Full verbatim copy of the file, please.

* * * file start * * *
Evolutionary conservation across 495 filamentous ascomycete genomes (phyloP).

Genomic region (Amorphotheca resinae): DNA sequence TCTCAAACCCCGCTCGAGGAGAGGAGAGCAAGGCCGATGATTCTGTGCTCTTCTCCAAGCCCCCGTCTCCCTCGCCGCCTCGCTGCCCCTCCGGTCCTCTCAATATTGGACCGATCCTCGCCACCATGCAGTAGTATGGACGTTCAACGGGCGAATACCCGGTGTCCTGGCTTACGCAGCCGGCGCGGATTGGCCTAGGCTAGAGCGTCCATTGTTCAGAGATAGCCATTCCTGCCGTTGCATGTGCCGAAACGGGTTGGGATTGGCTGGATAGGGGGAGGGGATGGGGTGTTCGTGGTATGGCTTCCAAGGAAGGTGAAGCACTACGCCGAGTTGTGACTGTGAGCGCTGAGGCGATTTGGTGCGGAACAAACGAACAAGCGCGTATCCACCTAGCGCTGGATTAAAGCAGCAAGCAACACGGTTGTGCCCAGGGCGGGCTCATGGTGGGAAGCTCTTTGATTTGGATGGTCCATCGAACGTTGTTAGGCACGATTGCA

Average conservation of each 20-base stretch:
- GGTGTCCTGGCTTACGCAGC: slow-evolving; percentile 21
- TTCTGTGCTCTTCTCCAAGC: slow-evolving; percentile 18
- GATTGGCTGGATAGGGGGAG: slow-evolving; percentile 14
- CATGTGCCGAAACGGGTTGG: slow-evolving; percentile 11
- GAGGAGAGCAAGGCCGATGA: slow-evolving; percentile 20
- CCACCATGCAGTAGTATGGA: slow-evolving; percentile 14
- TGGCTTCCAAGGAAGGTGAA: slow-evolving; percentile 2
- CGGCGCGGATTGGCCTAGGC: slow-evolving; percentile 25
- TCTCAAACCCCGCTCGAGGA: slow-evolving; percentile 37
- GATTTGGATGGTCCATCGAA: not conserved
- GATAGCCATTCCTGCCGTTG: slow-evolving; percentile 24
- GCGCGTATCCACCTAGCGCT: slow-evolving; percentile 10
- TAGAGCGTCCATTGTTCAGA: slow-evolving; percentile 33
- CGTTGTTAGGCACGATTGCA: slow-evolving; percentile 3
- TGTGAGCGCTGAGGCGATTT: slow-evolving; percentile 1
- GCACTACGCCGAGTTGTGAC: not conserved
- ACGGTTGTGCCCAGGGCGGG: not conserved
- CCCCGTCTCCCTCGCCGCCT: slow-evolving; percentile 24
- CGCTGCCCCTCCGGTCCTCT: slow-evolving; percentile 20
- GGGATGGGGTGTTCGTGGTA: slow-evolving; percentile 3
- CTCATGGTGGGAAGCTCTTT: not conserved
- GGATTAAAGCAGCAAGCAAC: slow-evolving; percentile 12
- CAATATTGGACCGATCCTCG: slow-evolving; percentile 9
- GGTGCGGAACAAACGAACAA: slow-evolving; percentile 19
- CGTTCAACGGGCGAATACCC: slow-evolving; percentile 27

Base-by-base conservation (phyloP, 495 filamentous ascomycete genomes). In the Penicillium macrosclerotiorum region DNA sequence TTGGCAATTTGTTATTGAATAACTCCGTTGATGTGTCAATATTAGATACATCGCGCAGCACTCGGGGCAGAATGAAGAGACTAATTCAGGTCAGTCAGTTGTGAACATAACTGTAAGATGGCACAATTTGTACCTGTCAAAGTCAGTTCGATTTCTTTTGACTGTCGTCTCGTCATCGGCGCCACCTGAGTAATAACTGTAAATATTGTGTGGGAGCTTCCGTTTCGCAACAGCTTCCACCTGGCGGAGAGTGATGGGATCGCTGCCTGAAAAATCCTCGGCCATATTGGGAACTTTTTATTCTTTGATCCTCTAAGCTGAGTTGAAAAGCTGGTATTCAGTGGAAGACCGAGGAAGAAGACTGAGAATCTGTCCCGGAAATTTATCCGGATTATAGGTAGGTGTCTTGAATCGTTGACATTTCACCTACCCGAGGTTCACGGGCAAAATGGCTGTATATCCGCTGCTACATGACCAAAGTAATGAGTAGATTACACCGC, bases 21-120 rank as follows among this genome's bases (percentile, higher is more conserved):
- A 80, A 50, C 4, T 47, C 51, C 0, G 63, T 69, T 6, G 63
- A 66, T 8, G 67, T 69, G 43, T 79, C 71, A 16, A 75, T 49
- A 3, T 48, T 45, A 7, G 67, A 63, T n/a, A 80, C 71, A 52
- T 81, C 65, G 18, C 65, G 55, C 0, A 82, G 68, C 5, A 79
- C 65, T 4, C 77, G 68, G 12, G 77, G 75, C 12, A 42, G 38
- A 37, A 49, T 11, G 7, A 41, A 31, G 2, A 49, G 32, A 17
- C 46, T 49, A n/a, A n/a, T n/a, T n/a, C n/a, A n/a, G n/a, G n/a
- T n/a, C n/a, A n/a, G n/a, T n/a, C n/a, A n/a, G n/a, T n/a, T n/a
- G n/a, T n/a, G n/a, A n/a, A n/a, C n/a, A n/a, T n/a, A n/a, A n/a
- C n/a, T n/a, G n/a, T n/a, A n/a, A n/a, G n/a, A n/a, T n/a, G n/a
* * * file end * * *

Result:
Evolutionary conservation across 495 filamentous ascomycete genomes (phyloP).

Genomic region (Amorphotheca resinae): DNA sequence TCTCAAACCCCGCTCGAGGAGAGGAGAGCAAGGCCGATGATTCTGTGCTCTTCTCCAAGCCCCCGTCTCCCTCGCCGCCTCGCTGCCCCTCCGGTCCTCTCAATATTGGACCGATCCTCGCCACCATGCAGTAGTATGGACGTTCAACGGGCGAATACCCGGTGTCCTGGCTTACGCAGCCGGCGCGGATTGGCCTAGGCTAGAGCGTCCATTGTTCAGAGATAGCCATTCCTGCCGTTGCATGTGCCGAAACGGGTTGGGATTGGCTGGATAGGGGGAGGGGATGGGGTGTTCGTGGTATGGCTTCCAAGGAAGGTGAAGCACTACGCCGAGTTGTGACTGTGAGCGCTGAGGCGATTTGGTGCGGAACAAACGAACAAGCGCGTATCCACCTAGCGCTGGATTAAAGCAGCAAGCAACACGGTTGTGCCCAGGGCGGGCTCATGGTGGGAAGCTCTTTGATTTGGATGGTCCATCGAACGTTGTTAGGCACGATTGCA

Average conservation of each 20-base stretch:
- GGTGTCCTGGCTTACGCAGC: slow-evolving; percentile 21
- TTCTGTGCTCTTCTCCAAGC: slow-evolving; percentile 18
- GATTGGCTGGATAGGGGGAG: slow-evolving; percentile 14
- CATGTGCCGAAACGGGTTGG: slow-evolving; percentile 11
- GAGGAGAGCAAGGCCGATGA: slow-evolving; percentile 20
- CCACCATGCAGTAGTATGGA: slow-evolving; percentile 14
- TGGCTTCCAAGGAAGGTGAA: slow-evolving; percentile 2
- CGGCGCGGATTGGCCTAGGC: slow-evolving; percentile 25
- TCTCAAACCCCGCTCGAGGA: slow-evolving; percentile 37
- GATTTGGATGGTCCATCGAA: not conserved
- GATAGCCATTCCTGCCGTTG: slow-evolving; percentile 24
- GCGCGTATCCACCTAGCGCT: slow-evolving; percentile 10
- TAGAGCGTCCATTGTTCAGA: slow-evolving; percentile 33
- CGTTGTTAGGCACGATTGCA: slow-evolving; percentile 3
- TGTGAGCGCTGAGGCGATTT: slow-evolving; percentile 1
- GCACTACGCCGAGTTGTGAC: not conserved
- ACGGTTGTGCCCAGGGCGGG: not conserved
- CCCCGTCTCCCTCGCCGCCT: slow-evolving; percentile 24
- CGCTGCCCCTCCGGTCCTCT: slow-evolving; percentile 20
- GGGATGGGGTGTTCGTGGTA: slow-evolving; percentile 3
- CTCATGGTGGGAAGCTCTTT: not conserved
- GGATTAAAGCAGCAAGCAAC: slow-evolving; percentile 12
- CAATATTGGACCGATCCTCG: slow-evolving; percentile 9
- GGTGCGGAACAAACGAACAA: slow-evolving; percentile 19
- CGTTCAACGGGCGAATACCC: slow-evolving; percentile 27

Base-by-base conservation (phyloP, 495 filamentous ascomycete genomes). In the Penicillium macrosclerotiorum region DNA sequence TTGGCAATTTGTTATTGAATAACTCCGTTGATGTGTCAATATTAGATACATCGCGCAGCACTCGGGGCAGAATGAAGAGACTAATTCAGGTCAGTCAGTTGTGAACATAACTGTAAGATGGCACAATTTGTACCTGTCAAAGTCAGTTCGATTTCTTTTGACTGTCGTCTCGTCATCGGCGCCACCTGAGTAATAACTGTAAATATTGTGTGGGAGCTTCCGTTTCGCAACAGCTTCCACCTGGCGGAGAGTGATGGGATCGCTGCCTGAAAAATCCTCGGCCATATTGGGAACTTTTTATTCTTTGATCCTCTAAGCTGAGTTGAAAAGCTGGTATTCAGTGGAAGACCGAGGAAGAAGACTGAGAATCTGTCCCGGAAATTTATCCGGATTATAGGTAGGTGTCTTGAATCGTTGACATTTCACCTACCCGAGGTTCACGGGCAAAATGGCTGTATATCCGCTGCTACATGACCAAAGTAATGAGTAGATTACACCGC, bases 21-120 rank as follows among this genome's bases (percentile, higher is more conserved):
- A 80, A 50, C 4, T 47, C 51, C 0, G 63, T 69, T 6, G 63
- A 66, T 8, G 67, T 69, G 43, T 79, C 71, A 16, A 75, T 49
- A 3, T 48, T 45, A 7, G 67, A 63, T n/a, A 80, C 71, A 52
- T 81, C 65, G 18, C 65, G 55, C 0, A 82, G 68, C 5, A 79
- C 65, T 4, C 77, G 68, G 12, G 77, G 75, C 12, A 42, G 38
- A 37, A 49, T 11, G 7, A 41, A 31, G 2, A 49, G 32, A 17
- C 46, T 49, A n/a, A n/a, T n/a, T n/a, C n/a, A n/a, G n/a, G n/a
- T n/a, C n/a, A n/a, G n/a, T n/a, C n/a, A n/a, G n/a, T n/a, T n/a
- G n/a, T n/a, G n/a, A n/a, A n/a, C n/a, A n/a, T n/a, A n/a, A n/a
- C n/a, T n/a, G n/a, T n/a, A n/a, A n/a, G n/a, A n/a, T n/a, G n/a